This shouldn't come as a revelation, but HR practices, particularly benefits and compensation tend to be similar within industries. It makes sense. They tend to be competing for the same talent and, therefore, they benchmark against each other.
What may be a little bit less obvious is that allocations of capital to benefits and compensation also tend to follow patterns within industries. Reasons for this may not be quire as clear, but in a lot of cases, if what you are providing is the same, the way you pay for it and the amount that you pay for it may also be pretty similar.
Again, it makes sense. If Company A pays me $50,000 per year or Company B pays me $50,000 per year, the cost of my cash compensation during that year will be $50,000 (ignoring taxes). If each company further offers me a 401(k) plan that matches 50 cents on the dollar up to 6% of pay and very similar health plans, their costs for the year for me remain pretty similar. There aren't a whole lot of choices there.
So, now you may be asking why I am writing this. I haven't told you anything useful yet and you may be thinking I won't. But, wait, there's more!
Certain rewards elements can be paid for differently. Primarily, those are incentive compensation (can be paid relatively immediately or deferred) and defined benefit (including cash balance) pension plans. There you as an employer have options.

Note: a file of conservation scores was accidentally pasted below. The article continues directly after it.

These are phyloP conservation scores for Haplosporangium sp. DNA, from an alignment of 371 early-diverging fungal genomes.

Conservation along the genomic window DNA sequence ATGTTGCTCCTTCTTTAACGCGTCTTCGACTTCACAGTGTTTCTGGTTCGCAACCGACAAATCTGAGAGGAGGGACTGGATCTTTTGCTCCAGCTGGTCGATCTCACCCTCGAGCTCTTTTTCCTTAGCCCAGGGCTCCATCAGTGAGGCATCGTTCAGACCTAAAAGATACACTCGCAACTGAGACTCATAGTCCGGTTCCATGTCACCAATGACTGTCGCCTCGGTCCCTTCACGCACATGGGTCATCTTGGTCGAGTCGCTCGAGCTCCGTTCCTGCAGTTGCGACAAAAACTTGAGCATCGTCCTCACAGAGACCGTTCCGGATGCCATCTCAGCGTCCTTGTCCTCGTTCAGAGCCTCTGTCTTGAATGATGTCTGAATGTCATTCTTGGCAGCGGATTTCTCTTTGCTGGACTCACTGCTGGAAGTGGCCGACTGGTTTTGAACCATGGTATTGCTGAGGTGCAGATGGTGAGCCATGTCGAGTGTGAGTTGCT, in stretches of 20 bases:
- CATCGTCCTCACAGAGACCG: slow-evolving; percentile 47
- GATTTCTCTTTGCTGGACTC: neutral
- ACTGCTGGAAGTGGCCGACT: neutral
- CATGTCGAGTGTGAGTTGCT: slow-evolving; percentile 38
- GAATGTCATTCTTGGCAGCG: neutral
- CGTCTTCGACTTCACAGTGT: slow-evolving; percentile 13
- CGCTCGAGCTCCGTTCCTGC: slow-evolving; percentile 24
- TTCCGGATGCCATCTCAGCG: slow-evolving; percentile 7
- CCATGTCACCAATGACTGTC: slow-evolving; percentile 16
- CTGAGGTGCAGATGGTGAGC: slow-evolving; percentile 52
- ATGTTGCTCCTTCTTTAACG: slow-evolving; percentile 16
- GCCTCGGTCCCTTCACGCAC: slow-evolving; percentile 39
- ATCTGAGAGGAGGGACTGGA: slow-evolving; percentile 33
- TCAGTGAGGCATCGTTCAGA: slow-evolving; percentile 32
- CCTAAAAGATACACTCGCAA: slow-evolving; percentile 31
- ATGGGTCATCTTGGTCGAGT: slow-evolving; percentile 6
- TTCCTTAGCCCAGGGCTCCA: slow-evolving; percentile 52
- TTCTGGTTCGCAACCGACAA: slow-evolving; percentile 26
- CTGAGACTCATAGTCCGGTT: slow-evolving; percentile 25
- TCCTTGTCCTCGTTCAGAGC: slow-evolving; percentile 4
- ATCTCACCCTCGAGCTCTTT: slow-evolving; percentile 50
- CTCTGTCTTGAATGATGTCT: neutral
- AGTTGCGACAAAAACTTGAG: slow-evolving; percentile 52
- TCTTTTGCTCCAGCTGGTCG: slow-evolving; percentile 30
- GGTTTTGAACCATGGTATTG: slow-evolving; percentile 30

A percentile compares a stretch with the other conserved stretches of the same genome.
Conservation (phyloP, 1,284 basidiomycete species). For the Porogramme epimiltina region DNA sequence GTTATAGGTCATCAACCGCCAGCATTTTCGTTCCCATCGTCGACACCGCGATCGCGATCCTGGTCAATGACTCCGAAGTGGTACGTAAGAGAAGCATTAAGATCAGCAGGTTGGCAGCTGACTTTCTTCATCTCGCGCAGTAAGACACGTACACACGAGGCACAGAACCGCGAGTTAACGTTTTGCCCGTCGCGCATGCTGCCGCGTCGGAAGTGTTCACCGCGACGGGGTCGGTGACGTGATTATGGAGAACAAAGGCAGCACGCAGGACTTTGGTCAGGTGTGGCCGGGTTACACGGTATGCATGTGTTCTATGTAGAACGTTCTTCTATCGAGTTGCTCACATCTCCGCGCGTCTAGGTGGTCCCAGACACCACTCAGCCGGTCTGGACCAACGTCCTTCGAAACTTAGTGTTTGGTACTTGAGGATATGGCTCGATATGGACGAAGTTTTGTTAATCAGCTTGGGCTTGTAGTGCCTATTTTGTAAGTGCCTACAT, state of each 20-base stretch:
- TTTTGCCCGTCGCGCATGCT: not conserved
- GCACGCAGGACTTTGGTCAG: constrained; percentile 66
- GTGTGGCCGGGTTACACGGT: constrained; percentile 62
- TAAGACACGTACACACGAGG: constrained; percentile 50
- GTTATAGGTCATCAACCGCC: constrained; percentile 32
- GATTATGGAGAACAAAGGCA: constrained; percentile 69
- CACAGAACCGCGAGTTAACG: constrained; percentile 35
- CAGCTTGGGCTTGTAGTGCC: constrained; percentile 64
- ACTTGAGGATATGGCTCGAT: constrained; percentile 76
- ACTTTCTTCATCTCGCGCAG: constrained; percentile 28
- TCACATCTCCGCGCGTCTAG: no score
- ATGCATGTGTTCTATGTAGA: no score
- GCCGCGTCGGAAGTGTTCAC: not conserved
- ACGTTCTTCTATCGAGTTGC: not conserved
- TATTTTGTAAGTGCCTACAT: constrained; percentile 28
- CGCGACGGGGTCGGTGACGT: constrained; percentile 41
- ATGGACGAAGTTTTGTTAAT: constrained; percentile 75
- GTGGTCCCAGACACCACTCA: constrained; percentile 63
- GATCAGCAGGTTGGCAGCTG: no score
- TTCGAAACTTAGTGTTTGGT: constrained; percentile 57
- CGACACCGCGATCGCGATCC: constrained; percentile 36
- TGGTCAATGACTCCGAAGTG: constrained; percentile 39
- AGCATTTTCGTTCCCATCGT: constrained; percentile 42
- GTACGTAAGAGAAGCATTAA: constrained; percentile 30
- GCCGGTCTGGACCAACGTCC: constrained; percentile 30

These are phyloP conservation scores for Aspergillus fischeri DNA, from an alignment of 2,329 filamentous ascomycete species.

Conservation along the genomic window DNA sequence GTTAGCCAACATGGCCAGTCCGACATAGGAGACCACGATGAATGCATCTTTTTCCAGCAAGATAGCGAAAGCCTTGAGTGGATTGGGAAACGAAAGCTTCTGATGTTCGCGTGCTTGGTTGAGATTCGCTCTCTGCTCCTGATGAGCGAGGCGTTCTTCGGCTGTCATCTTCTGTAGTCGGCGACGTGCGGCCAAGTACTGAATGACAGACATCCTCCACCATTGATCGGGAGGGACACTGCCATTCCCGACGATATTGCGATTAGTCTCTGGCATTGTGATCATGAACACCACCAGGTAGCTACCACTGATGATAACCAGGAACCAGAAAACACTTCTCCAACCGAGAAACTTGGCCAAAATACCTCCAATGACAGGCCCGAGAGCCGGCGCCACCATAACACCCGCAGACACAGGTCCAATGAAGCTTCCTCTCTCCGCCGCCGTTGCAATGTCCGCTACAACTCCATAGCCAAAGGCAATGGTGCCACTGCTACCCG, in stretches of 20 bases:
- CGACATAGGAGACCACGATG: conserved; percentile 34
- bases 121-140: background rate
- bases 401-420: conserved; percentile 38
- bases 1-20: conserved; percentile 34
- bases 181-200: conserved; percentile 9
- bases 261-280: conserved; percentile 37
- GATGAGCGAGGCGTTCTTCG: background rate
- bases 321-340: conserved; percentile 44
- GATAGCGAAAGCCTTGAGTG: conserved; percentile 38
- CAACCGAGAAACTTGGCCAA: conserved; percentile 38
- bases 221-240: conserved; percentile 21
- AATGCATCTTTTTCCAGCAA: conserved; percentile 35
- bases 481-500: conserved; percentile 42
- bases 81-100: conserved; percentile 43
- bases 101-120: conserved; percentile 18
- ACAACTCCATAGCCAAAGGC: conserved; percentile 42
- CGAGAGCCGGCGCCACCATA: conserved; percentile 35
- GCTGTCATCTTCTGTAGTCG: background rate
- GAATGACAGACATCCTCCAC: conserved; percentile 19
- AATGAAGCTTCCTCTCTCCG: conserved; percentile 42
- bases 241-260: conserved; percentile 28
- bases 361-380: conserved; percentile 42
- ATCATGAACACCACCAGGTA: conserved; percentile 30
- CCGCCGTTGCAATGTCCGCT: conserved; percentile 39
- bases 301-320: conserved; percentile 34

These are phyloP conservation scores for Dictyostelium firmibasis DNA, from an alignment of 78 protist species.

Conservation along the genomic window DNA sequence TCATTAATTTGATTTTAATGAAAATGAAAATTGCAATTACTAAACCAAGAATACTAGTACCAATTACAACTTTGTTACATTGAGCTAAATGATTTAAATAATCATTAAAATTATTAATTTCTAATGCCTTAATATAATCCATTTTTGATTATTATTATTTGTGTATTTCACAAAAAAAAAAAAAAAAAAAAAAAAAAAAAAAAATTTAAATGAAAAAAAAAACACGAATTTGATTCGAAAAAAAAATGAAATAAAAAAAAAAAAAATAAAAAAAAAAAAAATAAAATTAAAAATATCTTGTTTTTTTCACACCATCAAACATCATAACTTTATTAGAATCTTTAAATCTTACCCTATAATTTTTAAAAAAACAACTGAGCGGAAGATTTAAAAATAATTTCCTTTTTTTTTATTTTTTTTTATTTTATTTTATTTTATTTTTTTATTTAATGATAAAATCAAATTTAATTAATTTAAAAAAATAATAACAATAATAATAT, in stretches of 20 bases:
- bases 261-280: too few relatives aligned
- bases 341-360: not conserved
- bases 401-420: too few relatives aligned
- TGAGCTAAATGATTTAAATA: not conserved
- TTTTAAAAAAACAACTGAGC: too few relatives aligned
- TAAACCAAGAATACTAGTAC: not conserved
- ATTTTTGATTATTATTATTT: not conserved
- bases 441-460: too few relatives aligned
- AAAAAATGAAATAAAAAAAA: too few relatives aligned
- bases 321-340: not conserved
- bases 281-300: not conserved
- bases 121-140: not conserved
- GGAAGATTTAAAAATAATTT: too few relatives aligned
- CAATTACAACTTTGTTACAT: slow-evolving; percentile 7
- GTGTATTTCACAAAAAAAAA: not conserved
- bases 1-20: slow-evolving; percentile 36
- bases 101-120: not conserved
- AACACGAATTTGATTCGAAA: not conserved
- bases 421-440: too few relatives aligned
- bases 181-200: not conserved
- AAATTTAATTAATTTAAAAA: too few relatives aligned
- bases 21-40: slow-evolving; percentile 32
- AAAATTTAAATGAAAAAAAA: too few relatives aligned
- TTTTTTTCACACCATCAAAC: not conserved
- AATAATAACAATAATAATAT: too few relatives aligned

Let's consider briefly some of what those might be. You can fund the minimum required contribution (MRC) exactly on the statutory schedule. It's easy. You follow the rules. You do no more and you do no less. You can fund to the greater of the MRC or to 80% on whatever is the current funding basis. You can fund to the greater of the MRC or to 90% on that same current funding basis. Or 100%. Or, you can fund to the point at which you eliminate PBGC variable rate premiums.
Sure, there are other levels to which you can fund, but that's enough to illustrate. The point here is that behaviors within industries tend to be pretty similar.
Why does that matter?
Let's consider the health care industry. Not insurers, but hospitals, clinics, and other similar organizations. Lots of them have pension plans of one flavor or another (many are frozen cash balance plans) and most of them fund those at the minimum on the statutory schedule. That is following the law, so from a compliance standpoint, it's fine.
Where it's not as fine is from a financial sense standpoint.
Suppose you looked at all of the companies that sponsor defined benefit plans and then among that group, you considered only those who are paying more in PBGC variable rate premiums than they need to (this is important because for a typical company like this, those variable rate premiums may represent a 1% or more "drag" on plan assets).
What industry would predominate in that group?
You guessed it -- health care.
If you've made it this far and you are in the health care industry and you still have a pension plan, you probably want to see if you are facing that drag on assets. You probably are.
I would encourage you to check and when you find out that you are experiencing that drag, there are strategies that can be employed that will save you on that drag without depleting valuable cash from other needs.